Water meters – use more pay more

Posted by: Saving Water SA (Cape Town, South Africa) – partnered with Water Rhapsody conservation systems
08 November 2009

It’s interesting to note that in South Africa, where we have been on water metered systems for years and have a tiered consumption system of ‘use more pay more’, that in America there are still areas that have no water meters at all. Residents in these areas pay for their usage on a flat rate system.

In June this year the city council of Woodland USA (part of California where there has been a severe drought) voted to increase the tariff of water supply in a series of 4 increases over the next 3 years. This move has now enabled the council to install water meters to a remaining 10000 households, and ultimately convert these residents to a tiered based system. According to Woodland city council, water meters can reduce consumption by up to 25 percent.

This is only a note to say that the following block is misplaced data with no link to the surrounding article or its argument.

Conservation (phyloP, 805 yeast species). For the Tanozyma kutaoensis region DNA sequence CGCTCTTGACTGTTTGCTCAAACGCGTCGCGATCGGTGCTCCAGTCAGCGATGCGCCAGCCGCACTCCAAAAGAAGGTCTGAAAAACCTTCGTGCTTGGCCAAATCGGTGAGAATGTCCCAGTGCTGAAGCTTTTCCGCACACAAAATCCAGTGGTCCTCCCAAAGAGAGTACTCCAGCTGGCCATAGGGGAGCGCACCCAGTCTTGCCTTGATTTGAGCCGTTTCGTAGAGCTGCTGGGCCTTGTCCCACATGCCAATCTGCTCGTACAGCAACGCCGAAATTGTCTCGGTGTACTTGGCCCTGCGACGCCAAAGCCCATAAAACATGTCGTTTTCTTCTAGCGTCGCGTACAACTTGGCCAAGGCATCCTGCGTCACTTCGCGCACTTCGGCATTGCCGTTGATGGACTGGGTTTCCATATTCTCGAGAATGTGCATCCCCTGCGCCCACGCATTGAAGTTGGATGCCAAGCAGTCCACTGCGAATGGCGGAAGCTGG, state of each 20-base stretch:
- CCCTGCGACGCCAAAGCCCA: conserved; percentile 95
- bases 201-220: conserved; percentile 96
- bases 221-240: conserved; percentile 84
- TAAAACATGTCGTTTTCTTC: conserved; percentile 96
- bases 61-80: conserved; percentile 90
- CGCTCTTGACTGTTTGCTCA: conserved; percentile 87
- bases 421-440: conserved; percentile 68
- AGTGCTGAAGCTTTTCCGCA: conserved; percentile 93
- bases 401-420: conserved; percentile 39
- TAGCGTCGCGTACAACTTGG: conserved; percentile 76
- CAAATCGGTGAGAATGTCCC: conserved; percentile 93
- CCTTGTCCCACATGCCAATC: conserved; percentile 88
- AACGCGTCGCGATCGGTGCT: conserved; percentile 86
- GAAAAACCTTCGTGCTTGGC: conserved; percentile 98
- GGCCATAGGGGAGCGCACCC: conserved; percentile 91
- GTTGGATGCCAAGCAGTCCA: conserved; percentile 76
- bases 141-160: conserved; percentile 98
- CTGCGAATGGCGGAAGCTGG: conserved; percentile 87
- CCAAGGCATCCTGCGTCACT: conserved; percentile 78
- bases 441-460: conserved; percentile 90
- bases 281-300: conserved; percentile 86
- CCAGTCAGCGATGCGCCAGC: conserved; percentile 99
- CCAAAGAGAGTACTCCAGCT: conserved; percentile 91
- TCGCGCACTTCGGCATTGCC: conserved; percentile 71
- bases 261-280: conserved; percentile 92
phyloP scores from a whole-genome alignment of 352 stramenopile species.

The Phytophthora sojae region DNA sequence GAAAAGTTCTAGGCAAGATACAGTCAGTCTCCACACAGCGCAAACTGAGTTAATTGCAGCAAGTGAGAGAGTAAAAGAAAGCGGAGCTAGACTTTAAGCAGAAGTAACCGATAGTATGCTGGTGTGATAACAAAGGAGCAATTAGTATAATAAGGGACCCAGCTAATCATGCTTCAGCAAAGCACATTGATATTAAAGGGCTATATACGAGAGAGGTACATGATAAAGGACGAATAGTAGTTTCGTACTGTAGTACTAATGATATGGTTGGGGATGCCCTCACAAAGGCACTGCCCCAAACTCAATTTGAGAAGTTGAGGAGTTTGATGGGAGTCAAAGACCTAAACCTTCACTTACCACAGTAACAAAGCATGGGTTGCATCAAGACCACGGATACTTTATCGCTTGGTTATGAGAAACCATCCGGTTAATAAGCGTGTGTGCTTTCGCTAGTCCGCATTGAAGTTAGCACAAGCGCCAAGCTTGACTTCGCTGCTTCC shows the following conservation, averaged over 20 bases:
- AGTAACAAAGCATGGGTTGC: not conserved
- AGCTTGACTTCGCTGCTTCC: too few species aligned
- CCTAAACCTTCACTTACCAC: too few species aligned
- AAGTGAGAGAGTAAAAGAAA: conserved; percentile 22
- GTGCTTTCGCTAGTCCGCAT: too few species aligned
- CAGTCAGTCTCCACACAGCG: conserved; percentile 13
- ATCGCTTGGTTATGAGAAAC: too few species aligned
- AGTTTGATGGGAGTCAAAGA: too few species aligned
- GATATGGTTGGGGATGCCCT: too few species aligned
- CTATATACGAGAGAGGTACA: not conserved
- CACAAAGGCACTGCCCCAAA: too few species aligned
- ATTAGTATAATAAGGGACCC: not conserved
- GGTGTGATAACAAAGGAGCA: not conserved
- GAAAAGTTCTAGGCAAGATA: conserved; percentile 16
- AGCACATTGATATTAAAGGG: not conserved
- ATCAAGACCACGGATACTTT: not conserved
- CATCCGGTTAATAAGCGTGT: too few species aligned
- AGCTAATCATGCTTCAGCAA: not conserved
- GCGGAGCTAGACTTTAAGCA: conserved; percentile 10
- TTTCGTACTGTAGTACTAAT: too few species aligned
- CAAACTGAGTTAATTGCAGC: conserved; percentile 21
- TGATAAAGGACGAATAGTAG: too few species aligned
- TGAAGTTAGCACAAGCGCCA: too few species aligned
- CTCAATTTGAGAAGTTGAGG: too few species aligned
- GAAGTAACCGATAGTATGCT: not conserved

Remaining in California, this time in Kern County where it is estimated that about 75% of water is used for irrigation, one area alone was responsible for water consumption averaging 1700 litres of water per person per day – three times the average for the state. While certain areas are already on a metered three-tier system, many thousands are still on a flat rate and water suppliers are pushing hard to install meters – let alone a system of usage management.

In South Africa consumers that rely solely on municipal water use approximately 240 litres of water per person per day. In Cape Town residents who are registered on the indigency database receive 350 litres per drought-pixday free, and what is not used is carried over for the next day. Top end users of water, however, can expect to pay R18.85 per kilolitre in excess of 50kl in the month. Compare this to the average 4 person home where the typical usage for the month would be around 30kl. In this instance the top end tier (20 and 40 kl per month) is R11.57 per kl – R7.28 cheaper per kl.

With increased water shortages expected for South Africa, and in particular the Western Cape,  these rates will naturally continue to climb, and top end users can expect to pay heavily for their future consumption.

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